Further Studies on the Effect of Amoebicidal Drugs on Tissue Culture Cells (Arsenious Trithio Salicylic Acid, Carbarsone, Kurchi Bismuth Iodide, Proparsamide, Vioform)

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  • Anatomical Laboratory, University of Pennsylvania, Philadelphia, Pa.

Summary

These five drugs are interesting since they affect the various tissues differently. A.T.S. acid is very toxic to all the tissues grown in vitro.

From our experiments it is clear that carbarsone is not very injurious to the tissues of the digestive tract, though the epithelium is sometimes affected. These findings are in agreement with those of Leake (6) who speaks of “its superiority to any amoebicide in ordinary use.”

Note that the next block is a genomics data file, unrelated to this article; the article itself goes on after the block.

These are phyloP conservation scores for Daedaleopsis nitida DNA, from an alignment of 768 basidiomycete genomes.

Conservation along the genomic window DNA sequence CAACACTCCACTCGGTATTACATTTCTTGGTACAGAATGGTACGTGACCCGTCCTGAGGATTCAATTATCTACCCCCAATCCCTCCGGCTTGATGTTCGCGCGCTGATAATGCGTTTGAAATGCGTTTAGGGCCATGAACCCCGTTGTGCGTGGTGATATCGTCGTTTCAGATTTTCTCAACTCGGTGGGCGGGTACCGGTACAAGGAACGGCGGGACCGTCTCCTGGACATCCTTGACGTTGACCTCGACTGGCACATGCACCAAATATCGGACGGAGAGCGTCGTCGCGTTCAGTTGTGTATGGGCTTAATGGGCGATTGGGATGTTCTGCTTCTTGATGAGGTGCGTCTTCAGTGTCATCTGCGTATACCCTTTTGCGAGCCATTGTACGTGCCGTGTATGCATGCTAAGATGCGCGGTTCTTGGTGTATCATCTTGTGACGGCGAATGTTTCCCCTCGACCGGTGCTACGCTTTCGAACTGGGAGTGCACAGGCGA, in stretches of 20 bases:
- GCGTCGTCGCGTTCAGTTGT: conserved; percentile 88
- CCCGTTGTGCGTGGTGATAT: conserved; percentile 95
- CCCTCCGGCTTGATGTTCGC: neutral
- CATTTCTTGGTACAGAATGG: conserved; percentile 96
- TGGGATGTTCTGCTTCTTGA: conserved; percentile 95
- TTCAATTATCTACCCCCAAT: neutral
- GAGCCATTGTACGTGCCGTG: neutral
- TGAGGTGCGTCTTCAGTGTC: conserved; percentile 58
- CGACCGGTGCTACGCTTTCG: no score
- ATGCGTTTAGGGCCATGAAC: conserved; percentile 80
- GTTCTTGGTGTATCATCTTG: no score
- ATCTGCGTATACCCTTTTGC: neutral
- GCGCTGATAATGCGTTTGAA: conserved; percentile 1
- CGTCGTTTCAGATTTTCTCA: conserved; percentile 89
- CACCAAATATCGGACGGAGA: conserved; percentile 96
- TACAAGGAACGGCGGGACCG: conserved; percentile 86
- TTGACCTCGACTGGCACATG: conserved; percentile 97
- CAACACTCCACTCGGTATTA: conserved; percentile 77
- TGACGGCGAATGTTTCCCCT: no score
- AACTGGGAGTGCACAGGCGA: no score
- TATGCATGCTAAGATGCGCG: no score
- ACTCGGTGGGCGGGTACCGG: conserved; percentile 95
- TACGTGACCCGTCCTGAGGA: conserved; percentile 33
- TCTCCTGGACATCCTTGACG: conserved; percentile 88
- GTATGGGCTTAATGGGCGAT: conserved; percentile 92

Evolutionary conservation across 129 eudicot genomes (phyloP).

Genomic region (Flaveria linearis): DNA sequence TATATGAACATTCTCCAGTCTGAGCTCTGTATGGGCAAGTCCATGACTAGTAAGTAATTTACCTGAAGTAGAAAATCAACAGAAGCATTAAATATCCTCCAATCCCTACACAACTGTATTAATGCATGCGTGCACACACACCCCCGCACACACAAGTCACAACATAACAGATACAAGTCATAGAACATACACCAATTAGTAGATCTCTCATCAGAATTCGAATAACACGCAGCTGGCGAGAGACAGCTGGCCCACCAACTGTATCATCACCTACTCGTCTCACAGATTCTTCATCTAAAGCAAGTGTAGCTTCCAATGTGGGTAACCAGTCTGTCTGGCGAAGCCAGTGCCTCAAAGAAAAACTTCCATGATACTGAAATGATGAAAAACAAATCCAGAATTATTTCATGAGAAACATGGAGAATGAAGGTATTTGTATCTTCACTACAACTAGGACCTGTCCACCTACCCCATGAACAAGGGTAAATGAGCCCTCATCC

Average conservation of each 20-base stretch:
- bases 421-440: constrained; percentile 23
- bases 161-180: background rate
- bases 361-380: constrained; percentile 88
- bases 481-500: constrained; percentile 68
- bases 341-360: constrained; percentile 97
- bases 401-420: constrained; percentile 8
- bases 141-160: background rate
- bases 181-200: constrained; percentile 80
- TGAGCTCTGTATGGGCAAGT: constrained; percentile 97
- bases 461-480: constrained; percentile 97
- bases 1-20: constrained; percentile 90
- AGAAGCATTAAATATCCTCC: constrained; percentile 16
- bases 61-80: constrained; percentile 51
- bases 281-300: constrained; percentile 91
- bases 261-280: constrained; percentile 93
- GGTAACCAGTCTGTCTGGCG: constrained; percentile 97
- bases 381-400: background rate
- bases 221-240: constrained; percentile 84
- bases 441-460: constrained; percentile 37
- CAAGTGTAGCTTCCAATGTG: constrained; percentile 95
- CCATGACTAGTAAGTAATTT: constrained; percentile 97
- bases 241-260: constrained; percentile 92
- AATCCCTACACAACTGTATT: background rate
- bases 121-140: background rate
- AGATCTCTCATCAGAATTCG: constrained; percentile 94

Kurchi bismuth iodide in low dilutions kills all the tissue culture cells. In higher dilutions it is injurious to the fibroblasts but does not affect the epithelium.

Proparsamide is very injurious to sympathetic nerves and has little effect on the other tissues.

Vioform has been found to be excellent for the treatment of amoebiasis in monkeys (Anderson and Koch (7)). Since the epithelial tissue culture cells can live in its higher dilutions, it may prove a useful drug though it is very toxic to fibroblasts in all the dilutions used.

Of the three arsenic compounds, carbarsone, with the highest arsenic content (28.85 per cent) and a valence of five, is the least injurious to the tissue culture cells. Proparsamide with its 26 per cent arsenic content and a valence of five affects only the nerves, while A.T.S. with the lowest arsenic content (13 per cent) and a valence of three is the most injurious to all the cells.

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